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Library location: Parking garage will tempt terrorists
I was concerned to see that the Oak Harbor City Council is considering a new library downtown on a site that would require parking in a garage underneath the library.
We are now in the early stages of a war where the enemy's primary weapon is terror. Since Sept. 11, the U.S. has managed to contain terrorist incidents outside the U.S., but we should not assume that will continue to be the case. Prudence requires that we consider the possibility of terrorist incidents in our future.
A parking garage underneath an unguarded public facility is a natural candidate for a car bomb. The first attack of our current war was a car-bomb attack in an underground garage under the World Trade Center buildings in 1993. That bombing is now fading from our memories, superceded by the Sept. 11 attacks, but we dare not forget so quickly. Car bombs are inexpensive, devastating weapons, and we should not imagine that the enemy will not use them again and again. They have done so overseas, and it is only a matter of time until they begin using them in the U.S. It seems especially unwise to design a vulnerable facility in a Navy town.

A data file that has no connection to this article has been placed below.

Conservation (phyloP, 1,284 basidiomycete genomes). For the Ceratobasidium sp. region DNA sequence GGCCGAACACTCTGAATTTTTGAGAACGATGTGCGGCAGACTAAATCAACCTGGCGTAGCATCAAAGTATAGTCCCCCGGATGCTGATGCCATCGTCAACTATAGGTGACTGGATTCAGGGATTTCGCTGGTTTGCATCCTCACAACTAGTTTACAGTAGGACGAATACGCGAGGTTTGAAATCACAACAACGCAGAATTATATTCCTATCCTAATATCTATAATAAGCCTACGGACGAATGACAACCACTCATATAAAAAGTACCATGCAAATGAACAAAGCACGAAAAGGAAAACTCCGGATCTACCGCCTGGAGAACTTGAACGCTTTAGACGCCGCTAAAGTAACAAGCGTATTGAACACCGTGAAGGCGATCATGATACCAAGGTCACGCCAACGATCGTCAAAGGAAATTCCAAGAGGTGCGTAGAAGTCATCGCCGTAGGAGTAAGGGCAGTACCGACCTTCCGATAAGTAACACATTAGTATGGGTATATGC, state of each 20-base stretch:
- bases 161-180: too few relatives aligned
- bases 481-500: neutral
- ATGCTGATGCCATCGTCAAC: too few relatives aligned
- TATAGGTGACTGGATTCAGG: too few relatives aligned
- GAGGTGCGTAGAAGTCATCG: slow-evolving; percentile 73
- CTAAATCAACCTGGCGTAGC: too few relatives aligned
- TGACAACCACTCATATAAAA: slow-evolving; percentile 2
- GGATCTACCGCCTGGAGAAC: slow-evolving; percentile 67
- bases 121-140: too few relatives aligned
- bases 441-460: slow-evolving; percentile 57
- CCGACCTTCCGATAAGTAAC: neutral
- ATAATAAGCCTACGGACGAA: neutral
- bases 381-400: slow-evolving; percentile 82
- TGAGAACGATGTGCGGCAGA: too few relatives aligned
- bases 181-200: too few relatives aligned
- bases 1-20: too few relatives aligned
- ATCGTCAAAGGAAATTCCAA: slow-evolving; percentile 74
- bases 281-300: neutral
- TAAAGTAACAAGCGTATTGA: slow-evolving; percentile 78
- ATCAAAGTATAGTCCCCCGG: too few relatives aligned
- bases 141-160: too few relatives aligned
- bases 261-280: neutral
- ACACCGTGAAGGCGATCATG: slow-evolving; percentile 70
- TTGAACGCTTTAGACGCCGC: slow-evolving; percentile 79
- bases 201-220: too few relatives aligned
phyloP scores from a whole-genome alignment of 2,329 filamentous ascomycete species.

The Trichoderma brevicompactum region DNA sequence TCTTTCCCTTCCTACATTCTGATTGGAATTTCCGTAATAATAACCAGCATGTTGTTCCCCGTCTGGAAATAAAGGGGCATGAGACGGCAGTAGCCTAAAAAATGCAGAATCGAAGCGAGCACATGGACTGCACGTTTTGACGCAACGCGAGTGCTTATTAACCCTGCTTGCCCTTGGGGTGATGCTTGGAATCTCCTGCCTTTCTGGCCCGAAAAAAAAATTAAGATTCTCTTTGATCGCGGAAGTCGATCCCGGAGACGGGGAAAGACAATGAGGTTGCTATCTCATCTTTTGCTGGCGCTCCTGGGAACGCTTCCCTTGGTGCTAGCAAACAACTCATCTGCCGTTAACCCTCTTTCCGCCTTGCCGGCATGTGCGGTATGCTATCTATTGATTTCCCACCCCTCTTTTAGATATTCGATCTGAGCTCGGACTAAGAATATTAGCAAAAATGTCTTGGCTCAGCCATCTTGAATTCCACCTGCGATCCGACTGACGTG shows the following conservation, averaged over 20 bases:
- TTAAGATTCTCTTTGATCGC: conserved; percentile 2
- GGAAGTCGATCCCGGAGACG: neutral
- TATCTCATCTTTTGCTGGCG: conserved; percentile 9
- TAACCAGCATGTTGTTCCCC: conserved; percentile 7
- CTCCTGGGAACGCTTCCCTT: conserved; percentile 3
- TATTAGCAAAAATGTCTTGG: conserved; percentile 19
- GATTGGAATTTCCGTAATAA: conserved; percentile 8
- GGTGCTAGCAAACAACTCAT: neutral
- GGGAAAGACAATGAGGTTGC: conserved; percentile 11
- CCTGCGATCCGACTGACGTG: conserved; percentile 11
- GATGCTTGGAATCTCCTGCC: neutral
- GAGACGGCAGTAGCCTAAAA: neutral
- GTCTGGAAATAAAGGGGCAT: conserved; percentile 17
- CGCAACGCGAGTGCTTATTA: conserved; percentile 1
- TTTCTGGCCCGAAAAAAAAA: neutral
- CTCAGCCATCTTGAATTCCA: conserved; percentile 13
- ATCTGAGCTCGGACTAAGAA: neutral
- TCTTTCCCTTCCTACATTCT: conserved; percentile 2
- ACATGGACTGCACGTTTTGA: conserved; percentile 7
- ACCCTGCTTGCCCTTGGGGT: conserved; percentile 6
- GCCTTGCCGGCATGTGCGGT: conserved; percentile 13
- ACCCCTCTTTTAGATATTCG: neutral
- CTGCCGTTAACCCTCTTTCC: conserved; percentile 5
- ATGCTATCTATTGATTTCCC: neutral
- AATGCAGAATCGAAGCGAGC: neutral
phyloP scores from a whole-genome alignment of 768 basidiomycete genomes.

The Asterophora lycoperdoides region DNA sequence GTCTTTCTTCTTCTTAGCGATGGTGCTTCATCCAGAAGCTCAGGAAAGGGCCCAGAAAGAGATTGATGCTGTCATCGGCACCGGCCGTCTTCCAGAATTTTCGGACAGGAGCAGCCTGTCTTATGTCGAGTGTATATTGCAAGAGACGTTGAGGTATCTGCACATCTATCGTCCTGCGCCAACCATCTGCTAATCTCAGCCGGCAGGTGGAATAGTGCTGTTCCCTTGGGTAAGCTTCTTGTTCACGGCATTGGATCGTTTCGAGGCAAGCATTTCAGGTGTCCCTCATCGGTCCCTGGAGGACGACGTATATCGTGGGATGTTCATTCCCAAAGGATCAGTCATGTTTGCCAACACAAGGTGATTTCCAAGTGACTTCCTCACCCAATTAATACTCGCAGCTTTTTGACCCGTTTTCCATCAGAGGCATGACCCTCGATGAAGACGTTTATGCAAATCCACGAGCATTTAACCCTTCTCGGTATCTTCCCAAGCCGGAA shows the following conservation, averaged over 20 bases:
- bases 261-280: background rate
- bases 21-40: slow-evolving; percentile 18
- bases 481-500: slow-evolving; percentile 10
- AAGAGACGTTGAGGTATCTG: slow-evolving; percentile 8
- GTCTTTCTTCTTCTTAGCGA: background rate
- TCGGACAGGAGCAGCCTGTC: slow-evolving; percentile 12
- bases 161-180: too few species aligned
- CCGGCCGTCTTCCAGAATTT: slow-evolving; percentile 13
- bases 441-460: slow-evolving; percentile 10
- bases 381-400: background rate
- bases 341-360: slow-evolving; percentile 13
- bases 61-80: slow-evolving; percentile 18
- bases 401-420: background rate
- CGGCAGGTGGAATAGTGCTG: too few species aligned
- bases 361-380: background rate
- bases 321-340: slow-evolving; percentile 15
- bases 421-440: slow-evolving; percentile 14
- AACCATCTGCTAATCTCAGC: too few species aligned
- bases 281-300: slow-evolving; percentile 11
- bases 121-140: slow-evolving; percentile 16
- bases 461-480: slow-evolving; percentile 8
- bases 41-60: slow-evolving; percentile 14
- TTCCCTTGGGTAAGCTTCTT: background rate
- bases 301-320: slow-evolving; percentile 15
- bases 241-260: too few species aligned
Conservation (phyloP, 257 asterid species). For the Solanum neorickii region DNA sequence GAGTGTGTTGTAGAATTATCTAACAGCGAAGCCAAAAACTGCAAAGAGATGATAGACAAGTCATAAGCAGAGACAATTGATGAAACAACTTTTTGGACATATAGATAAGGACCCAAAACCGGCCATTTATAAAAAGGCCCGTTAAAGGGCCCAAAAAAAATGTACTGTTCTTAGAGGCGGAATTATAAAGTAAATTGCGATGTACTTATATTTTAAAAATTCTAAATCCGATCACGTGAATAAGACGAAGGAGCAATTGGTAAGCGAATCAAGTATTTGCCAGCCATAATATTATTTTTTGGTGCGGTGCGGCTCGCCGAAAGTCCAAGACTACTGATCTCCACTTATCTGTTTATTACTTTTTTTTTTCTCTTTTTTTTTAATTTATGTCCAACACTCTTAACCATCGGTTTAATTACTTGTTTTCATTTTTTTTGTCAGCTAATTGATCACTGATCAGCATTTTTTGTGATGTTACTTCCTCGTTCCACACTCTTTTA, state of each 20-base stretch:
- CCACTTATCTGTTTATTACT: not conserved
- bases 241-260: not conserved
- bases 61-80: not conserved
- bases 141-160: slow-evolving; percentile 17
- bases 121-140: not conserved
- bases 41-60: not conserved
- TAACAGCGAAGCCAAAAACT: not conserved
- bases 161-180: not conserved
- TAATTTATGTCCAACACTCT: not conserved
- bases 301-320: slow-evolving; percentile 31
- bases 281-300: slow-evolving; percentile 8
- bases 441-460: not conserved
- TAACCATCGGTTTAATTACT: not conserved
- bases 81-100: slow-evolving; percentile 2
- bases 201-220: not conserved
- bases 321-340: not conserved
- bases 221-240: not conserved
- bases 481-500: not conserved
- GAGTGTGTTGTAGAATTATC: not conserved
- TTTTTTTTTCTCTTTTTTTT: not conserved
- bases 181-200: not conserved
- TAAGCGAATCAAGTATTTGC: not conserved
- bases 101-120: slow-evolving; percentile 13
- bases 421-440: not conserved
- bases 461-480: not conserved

If terrorists begin targeting underground parking in other towns, we might find ourselves having to abandon the underground garage beneath our public library. What would be the effect downtown if we put a new library there and then had to discontinue using the underground garage? It would not only cripple the library, but would impose a terrible parking problem on downtown businesses. An underground parking garage is potentially a lose/lose proposition.
An alternate location exists at the ballfields on Jerome Street. It would cost less $2 million less. The site is large enough to accommodate plenty of parking (not underneath the library) and room to expand. It is near our new middle school as well as Oak Harbor Elementary School and Oak Harbor Christian School. It would involve easy negotiations with the landowner (the public school system) instead of potentially difficult commercial landowners downtown. Jerome Street is the place to build.
It would be a good thing to redevelop the downtown area, but a library with parking underneath is not the way to do that.